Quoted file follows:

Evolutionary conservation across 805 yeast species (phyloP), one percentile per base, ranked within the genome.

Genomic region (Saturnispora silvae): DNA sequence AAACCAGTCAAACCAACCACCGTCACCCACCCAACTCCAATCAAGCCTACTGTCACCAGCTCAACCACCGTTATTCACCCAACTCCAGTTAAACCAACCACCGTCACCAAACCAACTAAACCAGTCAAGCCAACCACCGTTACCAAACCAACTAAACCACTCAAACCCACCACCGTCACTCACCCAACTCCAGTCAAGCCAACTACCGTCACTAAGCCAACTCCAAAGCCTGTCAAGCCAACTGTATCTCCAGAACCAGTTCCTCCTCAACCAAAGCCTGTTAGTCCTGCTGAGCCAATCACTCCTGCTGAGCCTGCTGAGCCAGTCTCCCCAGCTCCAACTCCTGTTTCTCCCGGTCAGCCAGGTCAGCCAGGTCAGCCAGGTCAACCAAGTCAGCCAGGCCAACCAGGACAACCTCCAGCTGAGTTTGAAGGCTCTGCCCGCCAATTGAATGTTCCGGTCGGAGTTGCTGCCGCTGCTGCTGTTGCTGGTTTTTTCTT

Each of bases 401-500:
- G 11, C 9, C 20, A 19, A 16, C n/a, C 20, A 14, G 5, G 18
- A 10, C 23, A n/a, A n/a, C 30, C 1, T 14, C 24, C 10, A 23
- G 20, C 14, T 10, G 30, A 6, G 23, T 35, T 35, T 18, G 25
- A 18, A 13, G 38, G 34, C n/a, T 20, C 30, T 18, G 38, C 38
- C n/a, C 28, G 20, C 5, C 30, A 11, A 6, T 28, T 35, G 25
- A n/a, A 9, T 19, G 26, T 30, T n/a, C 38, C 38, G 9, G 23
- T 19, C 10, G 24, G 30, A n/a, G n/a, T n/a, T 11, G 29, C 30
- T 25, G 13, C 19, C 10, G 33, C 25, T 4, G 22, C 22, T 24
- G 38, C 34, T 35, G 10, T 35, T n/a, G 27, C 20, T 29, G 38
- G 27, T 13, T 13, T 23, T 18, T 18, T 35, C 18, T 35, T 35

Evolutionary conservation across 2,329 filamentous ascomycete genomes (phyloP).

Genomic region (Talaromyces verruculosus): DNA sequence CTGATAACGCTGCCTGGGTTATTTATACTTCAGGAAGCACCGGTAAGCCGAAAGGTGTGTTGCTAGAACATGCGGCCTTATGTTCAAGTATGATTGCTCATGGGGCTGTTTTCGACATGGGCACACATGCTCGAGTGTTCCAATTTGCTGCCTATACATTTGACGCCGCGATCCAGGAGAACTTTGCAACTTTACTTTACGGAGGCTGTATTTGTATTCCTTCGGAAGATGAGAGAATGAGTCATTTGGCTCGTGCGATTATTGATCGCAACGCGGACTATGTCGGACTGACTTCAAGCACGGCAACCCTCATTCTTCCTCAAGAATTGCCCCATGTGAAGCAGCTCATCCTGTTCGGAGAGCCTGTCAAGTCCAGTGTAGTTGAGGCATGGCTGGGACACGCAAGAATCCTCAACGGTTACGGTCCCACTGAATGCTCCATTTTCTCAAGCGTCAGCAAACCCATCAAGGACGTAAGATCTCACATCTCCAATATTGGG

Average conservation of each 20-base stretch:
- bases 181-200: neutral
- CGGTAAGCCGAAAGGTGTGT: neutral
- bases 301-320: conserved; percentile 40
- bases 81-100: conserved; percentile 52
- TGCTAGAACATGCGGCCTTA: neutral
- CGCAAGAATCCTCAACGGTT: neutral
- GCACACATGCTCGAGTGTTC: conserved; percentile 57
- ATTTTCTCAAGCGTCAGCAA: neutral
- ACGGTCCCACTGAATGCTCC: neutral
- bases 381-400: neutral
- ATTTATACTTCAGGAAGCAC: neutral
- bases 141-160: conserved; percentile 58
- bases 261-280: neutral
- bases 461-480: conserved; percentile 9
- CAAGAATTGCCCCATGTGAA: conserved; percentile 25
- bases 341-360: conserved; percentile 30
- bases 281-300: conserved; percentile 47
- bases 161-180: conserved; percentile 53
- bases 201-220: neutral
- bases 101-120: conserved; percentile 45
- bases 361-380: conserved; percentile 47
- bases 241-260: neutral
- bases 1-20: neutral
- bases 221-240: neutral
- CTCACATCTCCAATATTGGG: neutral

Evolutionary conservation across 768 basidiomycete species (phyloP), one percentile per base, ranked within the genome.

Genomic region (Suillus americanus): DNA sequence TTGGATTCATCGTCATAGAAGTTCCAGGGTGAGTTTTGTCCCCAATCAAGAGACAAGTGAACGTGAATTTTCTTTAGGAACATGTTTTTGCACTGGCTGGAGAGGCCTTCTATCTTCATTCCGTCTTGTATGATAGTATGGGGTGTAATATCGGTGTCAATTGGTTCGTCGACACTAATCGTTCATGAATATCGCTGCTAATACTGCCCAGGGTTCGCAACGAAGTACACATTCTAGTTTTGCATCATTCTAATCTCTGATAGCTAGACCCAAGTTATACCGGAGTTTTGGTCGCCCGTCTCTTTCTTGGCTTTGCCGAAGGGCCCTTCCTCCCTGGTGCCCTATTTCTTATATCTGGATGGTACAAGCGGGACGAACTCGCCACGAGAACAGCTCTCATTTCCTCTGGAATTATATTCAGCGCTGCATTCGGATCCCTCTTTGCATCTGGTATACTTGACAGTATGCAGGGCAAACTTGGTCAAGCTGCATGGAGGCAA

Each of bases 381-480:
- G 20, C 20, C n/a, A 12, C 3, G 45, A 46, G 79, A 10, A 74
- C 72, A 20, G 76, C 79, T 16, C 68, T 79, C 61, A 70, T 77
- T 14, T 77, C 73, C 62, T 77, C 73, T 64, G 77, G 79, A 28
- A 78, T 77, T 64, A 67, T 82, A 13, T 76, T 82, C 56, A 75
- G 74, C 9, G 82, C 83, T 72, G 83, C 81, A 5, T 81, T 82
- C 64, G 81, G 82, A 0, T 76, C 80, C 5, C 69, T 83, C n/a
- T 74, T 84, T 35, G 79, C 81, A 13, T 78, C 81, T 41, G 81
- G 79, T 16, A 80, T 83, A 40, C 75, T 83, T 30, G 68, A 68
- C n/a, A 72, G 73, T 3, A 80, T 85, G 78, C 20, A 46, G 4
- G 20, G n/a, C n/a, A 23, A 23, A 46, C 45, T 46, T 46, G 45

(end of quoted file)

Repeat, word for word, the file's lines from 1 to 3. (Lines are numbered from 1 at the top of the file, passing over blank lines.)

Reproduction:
Evolutionary conservation across 805 yeast species (phyloP), one percentile per base, ranked within the genome.

Genomic region (Saturnispora silvae): DNA sequence AAACCAGTCAAACCAACCACCGTCACCCACCCAACTCCAATCAAGCCTACTGTCACCAGCTCAACCACCGTTATTCACCCAACTCCAGTTAAACCAACCACCGTCACCAAACCAACTAAACCAGTCAAGCCAACCACCGTTACCAAACCAACTAAACCACTCAAACCCACCACCGTCACTCACCCAACTCCAGTCAAGCCAACTACCGTCACTAAGCCAACTCCAAAGCCTGTCAAGCCAACTGTATCTCCAGAACCAGTTCCTCCTCAACCAAAGCCTGTTAGTCCTGCTGAGCCAATCACTCCTGCTGAGCCTGCTGAGCCAGTCTCCCCAGCTCCAACTCCTGTTTCTCCCGGTCAGCCAGGTCAGCCAGGTCAGCCAGGTCAACCAAGTCAGCCAGGCCAACCAGGACAACCTCCAGCTGAGTTTGAAGGCTCTGCCCGCCAATTGAATGTTCCGGTCGGAGTTGCTGCCGCTGCTGCTGTTGCTGGTTTTTTCTT

Each of bases 401-500: